'When I was a little child, I pined for a red silk skirt'
So begins The Red Queen - the tale of how a young girl in eighteenth century Korea is plucked from obscurity to be consort to the Crown Prince. Though inhabiting a jade, silk and jewelled world, the Crown Princess must also contend with the murderous impulses of her husband Sado who is touched by madness.
Two hundred years later, the Crown Princess's story has a deep and far-reaching effect on Dr Babs Halliwell, an academic on her way to a conference in South Korea. Haunted by the Red Queen's ghost, Babs feels that she must do something to keep her story alive...but what is it?
This is a classic case of being attracted to a book by it's cover. The one at the top of this post was the one that I ended up getting, but when it first came out the cover below is the one that was used, and everytime I walked past the book on the shelves I would stop and look at it, and think about buying it! I held off too long and ended up with the less exciting cover! Oh well!
The novel is rather strange in its format. It is made up of three parts. The first is labelled Ancient times, the second, Modern Times and then the third is Postmodern times. There are no other breaks in the novel - no chapter breaks at all which I don't really like. The main reason for not liking this format is because when I am reading, particularly at night, I like to set myself goals, for example one more chapter or when I get to the end of chapters divisible by 5 or whatever. They make for natural breaks to put the books down at and when they are not there I can't help but feel that I would start at the wrong point.
It is also rather strange in terms of the perspective. We first meet the Crown Princess when she is in the form of a ghost like creation, having been dead for over 200 years but she is speaking from current times so there are references to events that have happened both in her actual life and then references to things that she has learned since she was dead, including to compare herself with others from her time like Catherine the Great of Russia.
She tells us of her beginnings - the book blurb above suggests from obscurity - as the daughter of government officials it may have been a surprise that she was chosen as the bride of the Crown Prince but it wasn't completely unexpected. However, instead of getting more freedom as a member of royalty, she instead moves into a world of luxury where her movements are restricted more than she would have expected. She is married to Crown Prince Sado at 9 years of age, but the two children spend the first several years playing together, but eventually the marriage is consumated and life settles into a pattern - a pattern that is dictated by the King's whims and favours, with that position changing continuously. After her first child dies, it becomes clear that all is not well with her husband though and as time progresses it becomes more and more obvious, until he becomes murderous and rebellious leading to terrible consequences.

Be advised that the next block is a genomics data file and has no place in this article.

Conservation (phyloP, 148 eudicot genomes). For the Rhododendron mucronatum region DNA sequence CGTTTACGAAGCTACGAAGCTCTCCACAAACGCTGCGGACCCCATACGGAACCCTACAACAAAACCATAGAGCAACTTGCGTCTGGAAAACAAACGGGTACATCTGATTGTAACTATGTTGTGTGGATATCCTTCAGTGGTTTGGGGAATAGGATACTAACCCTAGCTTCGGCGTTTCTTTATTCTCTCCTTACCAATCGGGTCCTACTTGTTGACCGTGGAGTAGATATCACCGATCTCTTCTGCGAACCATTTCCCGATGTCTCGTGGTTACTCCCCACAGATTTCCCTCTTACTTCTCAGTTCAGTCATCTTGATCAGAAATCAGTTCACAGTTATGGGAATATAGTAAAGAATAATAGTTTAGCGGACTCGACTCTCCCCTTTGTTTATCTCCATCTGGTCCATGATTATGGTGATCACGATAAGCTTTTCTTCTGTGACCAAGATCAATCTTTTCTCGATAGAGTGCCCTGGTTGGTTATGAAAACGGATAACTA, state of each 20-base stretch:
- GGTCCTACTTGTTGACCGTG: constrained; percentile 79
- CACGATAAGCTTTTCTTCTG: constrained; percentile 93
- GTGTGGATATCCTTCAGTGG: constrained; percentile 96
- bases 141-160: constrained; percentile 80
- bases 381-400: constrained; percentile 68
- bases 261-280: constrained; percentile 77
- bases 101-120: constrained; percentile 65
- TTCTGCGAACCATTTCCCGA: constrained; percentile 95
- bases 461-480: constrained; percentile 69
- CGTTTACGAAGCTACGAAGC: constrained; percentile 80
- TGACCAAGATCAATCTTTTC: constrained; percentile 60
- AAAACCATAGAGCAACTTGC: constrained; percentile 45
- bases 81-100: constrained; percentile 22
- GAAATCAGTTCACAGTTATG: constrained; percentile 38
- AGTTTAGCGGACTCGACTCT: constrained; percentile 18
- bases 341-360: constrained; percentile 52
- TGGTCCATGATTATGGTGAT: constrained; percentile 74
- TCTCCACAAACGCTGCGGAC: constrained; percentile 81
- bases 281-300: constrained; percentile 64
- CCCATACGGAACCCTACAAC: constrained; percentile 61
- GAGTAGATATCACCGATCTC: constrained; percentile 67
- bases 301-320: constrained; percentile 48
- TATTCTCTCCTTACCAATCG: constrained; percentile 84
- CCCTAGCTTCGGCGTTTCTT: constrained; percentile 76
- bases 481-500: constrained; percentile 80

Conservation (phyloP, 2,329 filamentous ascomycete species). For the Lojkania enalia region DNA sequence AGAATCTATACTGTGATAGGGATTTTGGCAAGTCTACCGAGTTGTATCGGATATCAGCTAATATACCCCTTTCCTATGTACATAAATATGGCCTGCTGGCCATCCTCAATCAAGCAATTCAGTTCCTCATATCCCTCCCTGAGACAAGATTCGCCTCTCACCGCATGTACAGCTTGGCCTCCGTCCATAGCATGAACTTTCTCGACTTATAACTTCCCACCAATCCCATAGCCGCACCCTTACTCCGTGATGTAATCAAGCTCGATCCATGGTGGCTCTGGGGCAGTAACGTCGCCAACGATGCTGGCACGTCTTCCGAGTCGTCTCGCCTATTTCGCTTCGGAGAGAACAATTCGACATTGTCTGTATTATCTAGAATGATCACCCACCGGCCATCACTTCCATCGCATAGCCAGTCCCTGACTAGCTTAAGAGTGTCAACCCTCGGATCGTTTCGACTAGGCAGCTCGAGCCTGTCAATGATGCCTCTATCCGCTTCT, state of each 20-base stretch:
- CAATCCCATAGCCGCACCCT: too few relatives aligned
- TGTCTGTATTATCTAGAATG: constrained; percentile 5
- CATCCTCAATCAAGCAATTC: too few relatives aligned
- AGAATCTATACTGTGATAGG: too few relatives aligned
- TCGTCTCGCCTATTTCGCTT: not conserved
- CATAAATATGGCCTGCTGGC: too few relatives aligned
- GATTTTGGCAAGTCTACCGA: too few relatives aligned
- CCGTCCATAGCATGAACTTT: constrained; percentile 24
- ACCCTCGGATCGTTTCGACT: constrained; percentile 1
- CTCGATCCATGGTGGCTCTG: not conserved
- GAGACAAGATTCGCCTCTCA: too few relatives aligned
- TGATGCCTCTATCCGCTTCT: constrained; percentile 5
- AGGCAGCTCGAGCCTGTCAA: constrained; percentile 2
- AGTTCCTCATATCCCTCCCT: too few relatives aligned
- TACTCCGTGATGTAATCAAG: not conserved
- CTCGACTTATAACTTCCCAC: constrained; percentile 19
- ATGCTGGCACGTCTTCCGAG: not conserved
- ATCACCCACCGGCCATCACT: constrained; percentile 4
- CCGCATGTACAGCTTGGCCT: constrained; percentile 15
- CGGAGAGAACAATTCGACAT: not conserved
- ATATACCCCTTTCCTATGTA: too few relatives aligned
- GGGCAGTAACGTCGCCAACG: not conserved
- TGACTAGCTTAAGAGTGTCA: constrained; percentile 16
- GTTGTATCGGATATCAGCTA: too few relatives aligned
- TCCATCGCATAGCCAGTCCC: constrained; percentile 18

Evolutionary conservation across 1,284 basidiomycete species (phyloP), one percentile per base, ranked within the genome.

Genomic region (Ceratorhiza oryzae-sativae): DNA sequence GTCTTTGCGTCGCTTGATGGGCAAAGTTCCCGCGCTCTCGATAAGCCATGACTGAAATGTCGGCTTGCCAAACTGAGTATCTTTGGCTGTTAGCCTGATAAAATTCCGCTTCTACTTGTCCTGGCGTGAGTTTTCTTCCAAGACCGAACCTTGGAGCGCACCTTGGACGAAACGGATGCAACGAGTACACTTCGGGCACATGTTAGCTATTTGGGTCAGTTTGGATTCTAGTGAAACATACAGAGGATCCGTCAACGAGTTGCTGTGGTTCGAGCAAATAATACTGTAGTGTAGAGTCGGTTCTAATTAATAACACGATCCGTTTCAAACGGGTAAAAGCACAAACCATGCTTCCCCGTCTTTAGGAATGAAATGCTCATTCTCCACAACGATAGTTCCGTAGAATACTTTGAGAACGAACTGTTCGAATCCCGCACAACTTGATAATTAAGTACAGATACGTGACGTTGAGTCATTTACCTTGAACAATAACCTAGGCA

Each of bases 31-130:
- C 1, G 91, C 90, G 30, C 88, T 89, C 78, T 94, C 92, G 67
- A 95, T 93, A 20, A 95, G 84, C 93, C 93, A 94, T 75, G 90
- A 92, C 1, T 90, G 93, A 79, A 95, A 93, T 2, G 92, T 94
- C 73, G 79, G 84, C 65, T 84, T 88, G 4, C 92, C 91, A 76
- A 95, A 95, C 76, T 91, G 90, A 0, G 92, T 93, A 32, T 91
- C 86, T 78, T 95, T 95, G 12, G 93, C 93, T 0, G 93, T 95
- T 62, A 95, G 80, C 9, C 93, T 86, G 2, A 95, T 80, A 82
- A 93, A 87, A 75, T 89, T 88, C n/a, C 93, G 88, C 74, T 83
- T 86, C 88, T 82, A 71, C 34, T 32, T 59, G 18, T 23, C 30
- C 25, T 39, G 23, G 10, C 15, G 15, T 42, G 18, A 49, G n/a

When we get to the second part of the novel, Dr Babs Halliwell is travelling to South Korea to give a talk to a medical conference. She too knows something of having a mentally unstable husband, of losing a child and other correlations that are drawn between the two major characters. Babs reads the story of the Crown Princess whilst on the plane and is fascinated by the story. After a mix up with her suitcase, Babs meets an expat Korean doctor who then acts as her guide and takes her to the palaces where the Princess would have lived. She also meets the main speaker for the conference, Dutchman Jan van Jost, and begins an unlikely relationship and brings about another unlikely relationship with far reaching consequences for her life.
The Crown Princess's main aim during the book is to have her story told, to continue to keep people aware of her life, and so there is a feeling that there are almost spirits guiding Babs towards all different actions. Towards the end though the Crown Princess begins to think that she has chosen her vessel unwisely, but in the Postmodern section the novel takes a twist that brings the aim to its conclusion. This was however done in a way that I found quite strange. I've just realised that I can't change the colour so that this is blank so just be aware that this is a spoiler below.
The author inserts herself into the story, becoming friends with Babs, and thus being introduced to the story of the Crown Princess and I guess getting the inspiration to write this novel. I can't think of many other novels where the author becomes almost a character in the story and to be frank I found it quite disturbing.
Overall this was an interesting story about a place that I have very little awareness about.